Help! I wrote a book, now what do I do?
If you find yourself asking that very question, fear not. You’re in the right place!
First up, congratulations! Writing a book is a huge achievement.
Countless people have writing their own book high up on their bucket list. You’ve actually gone and done it. That in itself is superb.
However, would you believe me if I told you the hard part was only getting started?
I’ve spent a LOT of time around the author community. If I had a cup of coffee for every time I heard someone say “writing is the easy part!”, there would be no coffee left for you guys.
So what exactly should you do next? Let’s check out the nine steps to help make your book a real success.
Step 1 – Map Out Your Book Publishing Project
One of my favorite principles from Stephen Covey is to ‘start with the end in mind’.
This definitely applies to book publishing and marketing.
One of the major mistakes I see authors make is failing to consider all of the stages of their publishing project ahead of time.
While it might be tempting to ‘take one step at a time’, it’s an error.
Simply put, mapping out each and every stage is essential to staying on track, on schedule, and on budget.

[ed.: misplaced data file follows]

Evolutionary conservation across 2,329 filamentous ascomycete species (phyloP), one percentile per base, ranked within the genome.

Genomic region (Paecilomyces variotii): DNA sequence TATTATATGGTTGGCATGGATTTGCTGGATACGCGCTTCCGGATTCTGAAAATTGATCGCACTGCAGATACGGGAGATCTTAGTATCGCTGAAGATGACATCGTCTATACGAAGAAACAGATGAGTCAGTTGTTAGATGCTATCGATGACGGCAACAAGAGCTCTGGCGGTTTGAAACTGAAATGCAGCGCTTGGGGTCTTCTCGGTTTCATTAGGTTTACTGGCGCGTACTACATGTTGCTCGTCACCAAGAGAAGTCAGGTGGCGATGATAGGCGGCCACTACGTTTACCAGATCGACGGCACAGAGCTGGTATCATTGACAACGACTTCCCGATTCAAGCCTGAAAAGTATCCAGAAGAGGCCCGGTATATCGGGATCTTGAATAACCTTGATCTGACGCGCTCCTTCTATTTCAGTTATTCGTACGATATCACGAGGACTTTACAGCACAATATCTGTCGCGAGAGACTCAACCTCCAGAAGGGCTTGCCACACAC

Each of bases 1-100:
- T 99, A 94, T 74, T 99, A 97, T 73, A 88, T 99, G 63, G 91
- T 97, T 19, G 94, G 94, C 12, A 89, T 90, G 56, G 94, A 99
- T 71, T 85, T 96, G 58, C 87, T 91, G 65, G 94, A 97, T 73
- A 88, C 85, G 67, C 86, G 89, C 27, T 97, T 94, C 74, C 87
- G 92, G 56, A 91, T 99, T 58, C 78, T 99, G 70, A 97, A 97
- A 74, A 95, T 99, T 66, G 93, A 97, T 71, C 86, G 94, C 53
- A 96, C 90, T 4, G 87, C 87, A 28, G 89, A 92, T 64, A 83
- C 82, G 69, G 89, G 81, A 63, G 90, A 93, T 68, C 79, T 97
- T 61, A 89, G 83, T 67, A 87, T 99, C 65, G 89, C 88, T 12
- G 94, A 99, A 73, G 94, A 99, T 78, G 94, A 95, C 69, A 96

Some advice for mapping out your book publishing project includes:
- Use a tool. It’s good to use something you’re already familiar with, if possible. Trello, Wunderlist, and Google Calendar are three awesome options.
- Don’t guess how long any given stage will take. If you’ve carried it out before, use that as your guide. If you haven’t, ask around your author community for advice.
- Consider the cost and the time needed for each and every stage. For example, you’ll need your book title when choosing your cover. Ensuring deadlines are stuck to keeps everything running smoothly.
Step 2 – Create A Financial Plan
Too many authors see themselves as pure artists. It’s fine to be artistic. But you also need to be entrepreneurial.
You’ve probably poured your precious time, not to mention your hopes and dreams, into your book. So why not give it the financial care it deserves?
Some of the financial considerations to keep in mind include:
- Which aspects of book creation will you have to pay for? Some possible costs include proofreading, editing, cover creation, and marketing services.
- What price point will you sell your book at? Check out your competitors if you aren’t sure how to price your work.
- What is the royalty rate you will receive? Depending on the marketplace you choose, and the price your book sells for, you will receive a certain royalty payment per copies sold.
- Based on the royalty rate for your book, how many copies do you need to sell to break even?
- What is your target profit for the book? How many copies will you need to sell per month to get there?